Why it's important to temper the 'greatness' of VS Naipaul with a dose of reality
While the political faces of bigotry today seem cartoonish and crude, they are backed by a philosophy of hatred that's fast getting normalised.
- Total Shares
"Life goes on, the past continues. After conquests and destruction, the past simply reasserts itself." These are lines that I found highlighted in my second-hand copy of India: A Wounded Civilization, one of only two VS Naipaul books that I own now, the other being Miguel Street. Over the last decade at least four more Naipaul titles have been given away, lent-and-never-retrieved or generally confined to the diffuse grey zone of memory where unwanted books go to die. It's safe to say that I don't see myself rereading much of Sir Vidia (or Pablo Neruda or any of the other men I read a fair bit of in college, before they turned out to be rapists and serial abusers and so on).
Naipaul abused the women in his life (Source: Reuters)
This is why these lines feel significant today, when there will be much ready-reckoning of his life and works — because when you sift through the 20-odd books, the many deranged tirades against (in no particular order) Islam, women, working-class people; when you're done sifting through those expertly crafted sentences, you'll end up with a bitter man stuck in the past. In Naipaul's worlds, both fictional and documented, the past maintains a quite impenetrable chokehold on the human psyche, which is really just a fancy way of justifying bigotry and resistance to change.
As has been well-documented in biographies authorised and otherwise, Naipaul abused the women in his life (Patricia Hale, Margaret Gooding) physically and mentally, and later tried to airbrush these decades of cruelty. Even in Naipaul's admission that his sadism led Patricia, his wife of 41 years to her grave, he sounded almost begrudging. His views on Austen and female novelists in general were laughable and not worth the effort of rebuttal. He wrote hundreds of thousands of words elaborating the 'barbarism' of Islam... and dedicated perhaps his most odious, Islamophobic book to his Pakistani Muslim wife. Whichever way you cut it these are great reasons to temper Naipaul's 'greatness' with a dose of reality.
What then is worth holding on to? His early work remains, to my mind, the stuff that retains the most relevance today — In a Free State, a few crystalline comedies from Miguel Street and of course, A House for Mr Biswas. These fictions are the ones least affected by the politics that overwhelmed his later novels, like the fearmongering, horridly overwritten Guerrillas (so obviously written for an audience of disenchanted 1960s white liberals) and the tedious Willie Chandran books. And they're great examples of his comedic talents, his ear for farce.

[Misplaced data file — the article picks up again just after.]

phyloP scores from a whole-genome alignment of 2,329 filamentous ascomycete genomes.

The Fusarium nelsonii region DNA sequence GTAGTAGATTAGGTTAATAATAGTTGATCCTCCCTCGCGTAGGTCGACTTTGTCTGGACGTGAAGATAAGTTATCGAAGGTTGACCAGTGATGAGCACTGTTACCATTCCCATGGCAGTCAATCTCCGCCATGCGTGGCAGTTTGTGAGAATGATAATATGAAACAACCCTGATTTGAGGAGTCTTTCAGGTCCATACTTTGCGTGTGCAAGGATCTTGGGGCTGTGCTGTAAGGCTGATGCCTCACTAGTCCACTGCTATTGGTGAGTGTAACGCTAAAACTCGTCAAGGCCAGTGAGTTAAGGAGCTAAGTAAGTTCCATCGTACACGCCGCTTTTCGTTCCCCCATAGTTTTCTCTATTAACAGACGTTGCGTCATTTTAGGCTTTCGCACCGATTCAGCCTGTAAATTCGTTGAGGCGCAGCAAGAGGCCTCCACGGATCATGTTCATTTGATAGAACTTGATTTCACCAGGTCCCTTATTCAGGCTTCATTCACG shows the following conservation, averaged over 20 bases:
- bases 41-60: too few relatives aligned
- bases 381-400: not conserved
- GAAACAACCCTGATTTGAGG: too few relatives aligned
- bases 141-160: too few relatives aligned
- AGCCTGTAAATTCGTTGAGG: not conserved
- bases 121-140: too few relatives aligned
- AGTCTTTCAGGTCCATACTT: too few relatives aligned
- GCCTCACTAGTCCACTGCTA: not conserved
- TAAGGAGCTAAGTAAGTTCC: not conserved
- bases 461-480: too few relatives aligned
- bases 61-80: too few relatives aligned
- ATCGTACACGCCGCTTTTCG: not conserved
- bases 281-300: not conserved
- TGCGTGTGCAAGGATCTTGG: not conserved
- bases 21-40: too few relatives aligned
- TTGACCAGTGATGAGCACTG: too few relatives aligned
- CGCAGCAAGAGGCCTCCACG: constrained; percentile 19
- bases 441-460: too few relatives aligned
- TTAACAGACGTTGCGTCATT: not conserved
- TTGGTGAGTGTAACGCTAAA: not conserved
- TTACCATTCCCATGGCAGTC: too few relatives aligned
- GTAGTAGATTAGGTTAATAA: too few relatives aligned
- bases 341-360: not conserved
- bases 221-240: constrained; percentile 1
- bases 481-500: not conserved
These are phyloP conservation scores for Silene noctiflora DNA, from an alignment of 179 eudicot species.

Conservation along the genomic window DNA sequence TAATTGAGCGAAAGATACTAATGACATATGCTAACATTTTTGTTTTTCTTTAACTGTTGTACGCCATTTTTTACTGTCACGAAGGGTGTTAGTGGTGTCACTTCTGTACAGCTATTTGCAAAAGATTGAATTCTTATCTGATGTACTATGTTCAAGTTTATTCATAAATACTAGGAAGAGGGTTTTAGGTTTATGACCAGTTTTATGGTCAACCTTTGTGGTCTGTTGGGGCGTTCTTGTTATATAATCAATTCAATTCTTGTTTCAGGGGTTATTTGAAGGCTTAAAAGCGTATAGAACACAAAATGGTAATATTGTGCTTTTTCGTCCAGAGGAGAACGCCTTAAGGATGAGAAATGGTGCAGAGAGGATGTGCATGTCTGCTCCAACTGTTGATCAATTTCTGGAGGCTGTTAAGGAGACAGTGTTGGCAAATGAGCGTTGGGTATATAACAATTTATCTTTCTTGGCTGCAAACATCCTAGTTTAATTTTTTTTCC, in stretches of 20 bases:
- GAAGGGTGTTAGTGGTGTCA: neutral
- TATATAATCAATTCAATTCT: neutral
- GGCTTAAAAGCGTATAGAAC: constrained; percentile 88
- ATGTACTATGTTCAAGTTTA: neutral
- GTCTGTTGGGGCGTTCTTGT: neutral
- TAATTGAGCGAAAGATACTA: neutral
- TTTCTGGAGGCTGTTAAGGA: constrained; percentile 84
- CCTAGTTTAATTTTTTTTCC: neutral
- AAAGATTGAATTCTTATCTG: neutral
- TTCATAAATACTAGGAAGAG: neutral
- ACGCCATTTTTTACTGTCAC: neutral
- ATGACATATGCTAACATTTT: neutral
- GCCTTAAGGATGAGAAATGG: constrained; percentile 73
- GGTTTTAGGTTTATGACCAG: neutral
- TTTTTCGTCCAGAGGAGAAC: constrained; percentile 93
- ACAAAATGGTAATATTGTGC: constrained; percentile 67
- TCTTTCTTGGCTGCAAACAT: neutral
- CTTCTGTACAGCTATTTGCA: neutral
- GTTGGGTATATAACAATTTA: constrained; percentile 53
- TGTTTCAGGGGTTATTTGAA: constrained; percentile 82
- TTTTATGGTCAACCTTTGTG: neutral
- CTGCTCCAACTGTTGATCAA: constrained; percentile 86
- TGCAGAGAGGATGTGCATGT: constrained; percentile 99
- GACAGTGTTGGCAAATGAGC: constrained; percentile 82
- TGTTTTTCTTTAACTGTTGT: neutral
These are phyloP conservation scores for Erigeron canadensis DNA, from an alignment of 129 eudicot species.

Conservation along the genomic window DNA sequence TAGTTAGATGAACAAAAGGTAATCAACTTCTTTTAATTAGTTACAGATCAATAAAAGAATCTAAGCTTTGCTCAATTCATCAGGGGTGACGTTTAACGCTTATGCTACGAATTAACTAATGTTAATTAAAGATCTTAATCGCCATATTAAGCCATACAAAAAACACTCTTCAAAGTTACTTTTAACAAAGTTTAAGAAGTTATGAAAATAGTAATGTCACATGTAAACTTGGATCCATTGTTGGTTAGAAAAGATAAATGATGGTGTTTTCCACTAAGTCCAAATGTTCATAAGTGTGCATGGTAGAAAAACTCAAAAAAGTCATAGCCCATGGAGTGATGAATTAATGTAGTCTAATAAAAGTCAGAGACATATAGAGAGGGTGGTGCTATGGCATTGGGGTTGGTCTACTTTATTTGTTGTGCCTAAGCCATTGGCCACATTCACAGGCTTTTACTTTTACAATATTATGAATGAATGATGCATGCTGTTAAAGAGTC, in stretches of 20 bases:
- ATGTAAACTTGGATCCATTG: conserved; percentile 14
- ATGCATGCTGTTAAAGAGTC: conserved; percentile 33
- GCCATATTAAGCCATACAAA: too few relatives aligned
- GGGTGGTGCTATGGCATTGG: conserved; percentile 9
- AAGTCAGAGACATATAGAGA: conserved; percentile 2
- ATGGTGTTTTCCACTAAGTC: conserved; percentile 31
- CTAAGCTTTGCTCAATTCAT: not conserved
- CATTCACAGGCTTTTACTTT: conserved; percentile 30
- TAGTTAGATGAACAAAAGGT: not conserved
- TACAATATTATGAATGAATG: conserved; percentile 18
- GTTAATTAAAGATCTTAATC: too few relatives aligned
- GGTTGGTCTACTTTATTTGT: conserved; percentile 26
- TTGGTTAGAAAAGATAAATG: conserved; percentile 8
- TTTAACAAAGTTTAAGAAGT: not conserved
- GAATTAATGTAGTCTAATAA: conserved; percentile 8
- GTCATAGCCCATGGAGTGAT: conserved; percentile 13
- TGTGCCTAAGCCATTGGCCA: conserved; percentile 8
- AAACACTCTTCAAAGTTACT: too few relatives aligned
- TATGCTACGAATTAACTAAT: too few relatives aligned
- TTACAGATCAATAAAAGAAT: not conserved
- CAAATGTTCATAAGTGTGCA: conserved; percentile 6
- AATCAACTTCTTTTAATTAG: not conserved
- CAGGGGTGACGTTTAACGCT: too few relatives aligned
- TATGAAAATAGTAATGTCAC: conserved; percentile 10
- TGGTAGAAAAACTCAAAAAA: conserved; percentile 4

In 1971, Naipaul was awarded the Booker for In a Free State. (Source: Reuters)
In Miguel Street, especially, there are some brilliant sketches of the Trinidadian Indian community, helped along with smatterings of calypso music, cricket and the rapid-fire delivery of Trinidadian English. But even more so than all of these factors, this is a book that rewards slow reading (although it's quite fast-paced and structurally accessible) in the way more and more of the neighbourhood is revealed with each story's unravelling.
"A stranger could drive through Miguel Street and just say 'Sum!' because he could see no more. But we who lived there saw our street as a world, where everybody was quite different from everybody else. Mam-man was mad; George was stupid; Big Foot was a bully; Hat was an adventurer; Popo was a philosopher; and Morgan was our comedian."
In 1971, Naipaul was awarded the Booker for In a Free State. As Edward Said, Doris Lessing and others have pointed out, Naipaul — and this is especially true for everything he wrote post In a Free State — transformed failures of basic empathy (to comprehend Islam as something other than a monolith, to comprehend that women could be his literary equals or gasp, superiors) into a kind of twisted intellectual performance.
And although Naipaul was very much a creature of a bygone era, this is a trait that we must talk about right now because it is back in vogue in a big way. Just look at the church of Saint Elon or the corners of the Internet beholden to the likes of Jordan Peterson or Richard Dawkins. While the political faces of bigotry around the world today seem cartoonish and crude they are backed by a philosophy of hatred that's becoming a little more normalised every day.
May I be so bold as to offer a correctional rewriting of Naipaul's most famous lines? The world is what it is only because we allow it. And men who don't see this are worth nothing; they will end up becoming nothing.